Six different campaign signs for Azra Baig, a nurse and school board official in New Jersey, were vandalized with the words “rag head,” “ISIS” and “ISIS sympathizer.” Her lawn signs were tagged with these hateful words between Sep. 26 and Oct. 21.
Since no arrests have yet been made by South Brunswick Police, the Council on American-Islamic Relations (CAIR) in New Jersey is calling upon state and federal law enforcement to probe the graffiti as a possible hate crime.
James Sues, the executive director of CAIR’s New Jersey chapter said, “This kind of hate speech serves to reinforce negative stereotypes and casts a shadow of suspicion and doubt over all Muslims.”
Baig was successfully re-elected into office to serve on one of three vacant seats as a member of the South Brunswick Board of Education, and is known to be a “pillar of the community” among her peers.
Of the incidents, Congresswoman Bonnie Watson Coleman highlighted how such examples of hate speech have become commonplace, but that doesn’t mean that communities have to accept it.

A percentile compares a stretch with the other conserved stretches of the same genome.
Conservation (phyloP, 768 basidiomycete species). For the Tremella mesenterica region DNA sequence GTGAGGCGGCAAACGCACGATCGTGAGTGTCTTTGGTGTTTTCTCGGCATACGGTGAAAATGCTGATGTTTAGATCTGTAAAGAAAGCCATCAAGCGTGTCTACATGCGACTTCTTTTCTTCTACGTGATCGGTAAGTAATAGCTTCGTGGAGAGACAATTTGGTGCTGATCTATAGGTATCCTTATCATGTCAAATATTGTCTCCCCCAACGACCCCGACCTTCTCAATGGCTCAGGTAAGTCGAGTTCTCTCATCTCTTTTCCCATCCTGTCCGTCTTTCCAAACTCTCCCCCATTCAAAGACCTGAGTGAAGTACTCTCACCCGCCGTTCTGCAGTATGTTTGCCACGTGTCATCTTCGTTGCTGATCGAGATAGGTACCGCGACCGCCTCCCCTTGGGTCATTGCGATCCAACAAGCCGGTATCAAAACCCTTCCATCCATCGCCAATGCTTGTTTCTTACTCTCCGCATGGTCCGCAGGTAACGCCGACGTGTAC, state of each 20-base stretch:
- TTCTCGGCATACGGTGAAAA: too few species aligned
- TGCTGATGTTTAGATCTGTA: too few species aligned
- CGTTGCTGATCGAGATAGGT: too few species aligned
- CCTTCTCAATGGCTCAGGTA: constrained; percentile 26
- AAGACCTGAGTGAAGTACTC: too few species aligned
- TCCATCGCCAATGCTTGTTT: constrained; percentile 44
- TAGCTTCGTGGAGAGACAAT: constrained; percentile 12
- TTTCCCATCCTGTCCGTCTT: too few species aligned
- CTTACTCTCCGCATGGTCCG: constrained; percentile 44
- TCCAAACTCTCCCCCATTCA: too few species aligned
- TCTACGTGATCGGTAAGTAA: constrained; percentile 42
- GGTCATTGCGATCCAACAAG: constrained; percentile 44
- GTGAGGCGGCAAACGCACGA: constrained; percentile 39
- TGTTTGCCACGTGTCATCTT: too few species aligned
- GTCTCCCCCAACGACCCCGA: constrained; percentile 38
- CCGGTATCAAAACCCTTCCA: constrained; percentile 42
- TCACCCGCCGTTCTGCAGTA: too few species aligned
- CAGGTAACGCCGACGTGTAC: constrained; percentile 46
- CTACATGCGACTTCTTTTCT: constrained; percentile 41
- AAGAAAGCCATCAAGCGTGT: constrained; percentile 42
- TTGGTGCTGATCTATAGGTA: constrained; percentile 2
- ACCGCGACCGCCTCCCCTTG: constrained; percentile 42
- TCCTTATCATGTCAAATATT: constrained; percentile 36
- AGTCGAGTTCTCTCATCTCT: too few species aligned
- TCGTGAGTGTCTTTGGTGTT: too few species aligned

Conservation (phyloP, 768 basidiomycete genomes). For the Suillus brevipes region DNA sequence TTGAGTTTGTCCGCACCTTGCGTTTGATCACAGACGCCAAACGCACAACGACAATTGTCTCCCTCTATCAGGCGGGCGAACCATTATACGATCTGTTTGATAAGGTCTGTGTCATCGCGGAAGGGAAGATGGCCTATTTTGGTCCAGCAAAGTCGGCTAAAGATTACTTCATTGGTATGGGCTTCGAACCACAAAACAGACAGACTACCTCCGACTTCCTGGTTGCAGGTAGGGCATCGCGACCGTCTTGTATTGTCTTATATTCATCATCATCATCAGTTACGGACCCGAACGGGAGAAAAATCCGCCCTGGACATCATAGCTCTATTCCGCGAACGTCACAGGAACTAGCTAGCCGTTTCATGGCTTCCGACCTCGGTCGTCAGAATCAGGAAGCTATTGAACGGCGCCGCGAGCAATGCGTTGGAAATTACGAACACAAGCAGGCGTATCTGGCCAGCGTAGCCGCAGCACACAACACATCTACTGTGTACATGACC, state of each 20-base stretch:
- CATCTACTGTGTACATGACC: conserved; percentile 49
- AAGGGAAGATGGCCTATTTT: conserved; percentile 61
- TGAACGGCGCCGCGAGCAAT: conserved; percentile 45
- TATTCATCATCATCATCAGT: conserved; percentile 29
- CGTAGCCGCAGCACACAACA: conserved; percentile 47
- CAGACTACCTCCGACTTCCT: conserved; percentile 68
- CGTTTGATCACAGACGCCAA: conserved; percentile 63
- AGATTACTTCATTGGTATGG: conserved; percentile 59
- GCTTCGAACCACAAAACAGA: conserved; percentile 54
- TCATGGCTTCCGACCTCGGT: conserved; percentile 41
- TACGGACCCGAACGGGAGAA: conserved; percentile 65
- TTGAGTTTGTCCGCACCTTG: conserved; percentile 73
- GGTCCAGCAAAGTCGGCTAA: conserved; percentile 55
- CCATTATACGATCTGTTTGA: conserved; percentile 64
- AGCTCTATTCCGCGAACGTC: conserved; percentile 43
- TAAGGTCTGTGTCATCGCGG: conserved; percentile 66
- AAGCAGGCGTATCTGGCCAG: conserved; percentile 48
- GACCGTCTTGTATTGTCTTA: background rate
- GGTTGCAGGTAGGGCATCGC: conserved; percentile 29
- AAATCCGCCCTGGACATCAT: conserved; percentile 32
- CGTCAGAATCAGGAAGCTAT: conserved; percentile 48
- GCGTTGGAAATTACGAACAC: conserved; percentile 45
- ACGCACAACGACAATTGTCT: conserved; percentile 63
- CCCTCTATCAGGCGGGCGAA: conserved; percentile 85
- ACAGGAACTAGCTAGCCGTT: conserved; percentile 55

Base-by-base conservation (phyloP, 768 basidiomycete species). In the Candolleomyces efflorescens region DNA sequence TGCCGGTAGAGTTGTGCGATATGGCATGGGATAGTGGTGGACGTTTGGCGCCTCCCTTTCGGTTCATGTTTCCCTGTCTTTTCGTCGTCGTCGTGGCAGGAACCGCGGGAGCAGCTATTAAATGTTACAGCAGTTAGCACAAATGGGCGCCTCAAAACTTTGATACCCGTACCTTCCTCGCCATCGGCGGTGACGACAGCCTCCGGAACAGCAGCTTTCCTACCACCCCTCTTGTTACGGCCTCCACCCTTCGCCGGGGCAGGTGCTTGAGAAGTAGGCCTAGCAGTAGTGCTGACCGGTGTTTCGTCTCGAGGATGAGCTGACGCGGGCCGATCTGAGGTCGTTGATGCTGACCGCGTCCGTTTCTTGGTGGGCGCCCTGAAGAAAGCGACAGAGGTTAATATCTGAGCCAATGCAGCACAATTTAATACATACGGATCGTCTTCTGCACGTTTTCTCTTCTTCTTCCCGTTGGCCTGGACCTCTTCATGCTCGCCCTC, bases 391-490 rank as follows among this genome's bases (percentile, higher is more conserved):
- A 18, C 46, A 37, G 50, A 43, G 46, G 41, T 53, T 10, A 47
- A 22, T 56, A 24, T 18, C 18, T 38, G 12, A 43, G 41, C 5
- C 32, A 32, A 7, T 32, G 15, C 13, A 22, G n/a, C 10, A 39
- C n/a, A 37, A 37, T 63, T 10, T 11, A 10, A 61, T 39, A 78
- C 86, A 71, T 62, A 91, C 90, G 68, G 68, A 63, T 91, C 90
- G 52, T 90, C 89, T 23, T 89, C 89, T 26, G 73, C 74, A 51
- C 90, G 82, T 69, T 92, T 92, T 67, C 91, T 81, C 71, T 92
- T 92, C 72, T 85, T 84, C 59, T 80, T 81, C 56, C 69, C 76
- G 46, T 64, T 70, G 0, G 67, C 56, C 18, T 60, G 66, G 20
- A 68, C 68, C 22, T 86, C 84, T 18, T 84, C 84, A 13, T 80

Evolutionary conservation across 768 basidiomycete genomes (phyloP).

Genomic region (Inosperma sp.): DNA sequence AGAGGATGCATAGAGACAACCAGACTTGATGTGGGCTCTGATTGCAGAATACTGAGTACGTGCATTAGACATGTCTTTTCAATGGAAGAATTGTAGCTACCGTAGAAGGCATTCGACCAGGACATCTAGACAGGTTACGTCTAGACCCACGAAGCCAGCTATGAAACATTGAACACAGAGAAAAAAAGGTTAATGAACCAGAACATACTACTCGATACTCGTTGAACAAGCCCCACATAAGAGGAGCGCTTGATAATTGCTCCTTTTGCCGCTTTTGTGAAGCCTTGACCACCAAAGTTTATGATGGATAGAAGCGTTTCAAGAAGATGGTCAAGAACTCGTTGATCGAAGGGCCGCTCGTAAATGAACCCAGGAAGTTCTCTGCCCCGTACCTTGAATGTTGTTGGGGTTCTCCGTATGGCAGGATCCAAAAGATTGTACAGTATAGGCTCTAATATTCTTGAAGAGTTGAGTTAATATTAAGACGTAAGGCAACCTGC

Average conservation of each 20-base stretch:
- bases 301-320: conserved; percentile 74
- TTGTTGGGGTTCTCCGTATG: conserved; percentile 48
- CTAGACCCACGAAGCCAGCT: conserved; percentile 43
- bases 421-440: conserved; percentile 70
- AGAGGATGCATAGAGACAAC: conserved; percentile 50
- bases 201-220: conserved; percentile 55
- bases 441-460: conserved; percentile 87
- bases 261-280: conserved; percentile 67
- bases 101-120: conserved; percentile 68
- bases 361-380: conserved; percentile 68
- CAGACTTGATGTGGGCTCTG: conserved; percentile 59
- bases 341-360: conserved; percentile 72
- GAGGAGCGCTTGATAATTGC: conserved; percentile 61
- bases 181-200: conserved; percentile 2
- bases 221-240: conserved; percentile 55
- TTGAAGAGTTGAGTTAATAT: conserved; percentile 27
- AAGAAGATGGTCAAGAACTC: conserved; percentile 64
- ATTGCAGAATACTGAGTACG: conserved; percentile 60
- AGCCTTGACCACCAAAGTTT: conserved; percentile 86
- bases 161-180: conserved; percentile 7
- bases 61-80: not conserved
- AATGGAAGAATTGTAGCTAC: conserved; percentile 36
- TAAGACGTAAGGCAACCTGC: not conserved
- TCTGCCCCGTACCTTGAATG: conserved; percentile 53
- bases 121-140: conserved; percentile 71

“Unfortunately, these past months have seen a level of divisiveness and rancor that should be intolerable for anyone in a civilized society,” Coleman said. “There is no circumstance where we can be willing to accept the racism, sexism, xenophobia, and religious intolerance that has permeated throughout this past election cycle.”
It is truly disheartening to see public leaders such as Baig be targeted with hate speech when she commits so much of her time to being a community activist. At a time when the nation is seemingly polarized into opposing political outlooks, residents must now come together to work towards a goal of unity rather than contribute to its division.
Banner/thumbnail credit: Reuters